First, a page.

Science-y stuff: The Avengers

Avengers' Poster

Epic cast, epic movie!

I’m not sure why it’s taken me so long to write a post on The Avengers. I would like to say just how awesome this movie was to see. It exceeded my expectations (which weren’t set that high from the sub-standard Thor and average Captain America) by blowing them out the water! And of course having Robert Downey Jr. doesn’t hurt. Man’s too epic in those cocky roles like Iron Man and Sherlock Holmes. AND it had the main chap from The Hurt Locker; the well deserving winner of the 2010 Oscar for Best Picture. AND it had Samuel L. Jackson it it. ‘Nuff said.

Spoiler alert: I do apologise but this cannot be avoided (I’ve done my best). For a comic book movie it does quite well at being scientifically accurate, so I couldn’t find any glaring errors (if you spot one let me know, I’m writing this however many months since its opening weekend) but I did notice a couple of little things (all to do with the flying fortress):

  • Turbine blades: The four enormous turbines that hold the mini-city in the air are plausible (ignoring the blades), especially since the thing is probably nuclear powered anyway. However, in the scene where Iron Man push starts one of the turbines you see that the blades are made out of giant welded and bolted together pieces of metal. Turbines spin at such high speeds that the blades stretch out from all the heat and spinning forces (this process is known as creep). This means the blades scrape against the sides of the turbine causing havoc. In order to avoid this modern blades are made out of single pieces of metal, most made out of one single crystal of metal (it is one big grain of the metal) as this helps greatly to prevent failure. So the turbines in this flying fortress would have almost no chance of lasting for any extended time as the blades would tear apart (check here for more info, but don’t be worried if it seems confusing, I barely understand the basics myself).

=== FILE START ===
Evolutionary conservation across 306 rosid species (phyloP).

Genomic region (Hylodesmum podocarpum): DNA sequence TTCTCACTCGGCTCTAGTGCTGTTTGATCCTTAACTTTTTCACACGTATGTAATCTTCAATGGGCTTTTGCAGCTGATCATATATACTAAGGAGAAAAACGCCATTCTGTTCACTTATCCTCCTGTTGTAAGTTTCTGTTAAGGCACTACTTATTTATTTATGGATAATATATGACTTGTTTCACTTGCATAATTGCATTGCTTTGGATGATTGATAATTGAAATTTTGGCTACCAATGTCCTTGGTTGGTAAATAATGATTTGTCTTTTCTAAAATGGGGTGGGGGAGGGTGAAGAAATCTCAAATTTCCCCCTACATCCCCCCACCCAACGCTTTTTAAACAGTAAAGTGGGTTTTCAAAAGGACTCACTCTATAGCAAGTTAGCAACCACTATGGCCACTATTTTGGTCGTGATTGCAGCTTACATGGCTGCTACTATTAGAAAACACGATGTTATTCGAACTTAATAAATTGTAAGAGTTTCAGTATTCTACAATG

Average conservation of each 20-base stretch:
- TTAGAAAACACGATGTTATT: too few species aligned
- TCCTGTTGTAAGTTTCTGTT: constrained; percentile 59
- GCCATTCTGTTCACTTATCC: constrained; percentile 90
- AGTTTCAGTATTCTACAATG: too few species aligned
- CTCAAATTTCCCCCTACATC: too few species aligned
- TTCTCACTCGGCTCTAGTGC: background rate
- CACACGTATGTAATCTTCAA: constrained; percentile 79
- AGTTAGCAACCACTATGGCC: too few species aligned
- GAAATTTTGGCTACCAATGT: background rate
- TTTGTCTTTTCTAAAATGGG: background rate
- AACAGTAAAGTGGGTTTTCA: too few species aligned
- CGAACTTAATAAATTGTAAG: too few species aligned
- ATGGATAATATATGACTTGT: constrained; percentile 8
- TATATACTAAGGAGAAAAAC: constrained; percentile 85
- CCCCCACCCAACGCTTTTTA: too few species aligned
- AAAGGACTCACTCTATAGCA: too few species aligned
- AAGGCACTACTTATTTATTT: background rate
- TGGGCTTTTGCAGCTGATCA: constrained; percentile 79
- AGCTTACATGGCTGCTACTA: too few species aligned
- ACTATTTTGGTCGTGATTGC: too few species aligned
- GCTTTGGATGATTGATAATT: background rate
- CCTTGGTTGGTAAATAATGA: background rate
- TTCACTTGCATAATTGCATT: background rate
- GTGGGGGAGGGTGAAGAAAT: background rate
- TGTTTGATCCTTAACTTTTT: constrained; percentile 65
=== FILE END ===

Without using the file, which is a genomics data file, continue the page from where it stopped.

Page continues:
• Engine failure: One of the four turbine engines on the flying fortress fails, leaving the fortress to try and avoid crashing using three. Except it wouldn’t. On a fixed wing aircraft (a conventional plane) losing an engine isn’t too serious, especially on four-engined one like a 747, and even on a two engined plane. The pilot just has to reduce air speed and pootle along looking for the nearest airfield. This is because a plane gets enough lift from its speed which can be maintained by an engine. On a rotorcraft (a helicopter) is relying constantly on its rotors for lift. So if one of the engines failed on the flying fortress I seriously doubt the other three could have keep it aloft long enough for the fourth one to be restarted

As I said I’m sure I left something out so if you spotted anything drop a comment and I’ll probably update the post with your point 🙂

Jeremy

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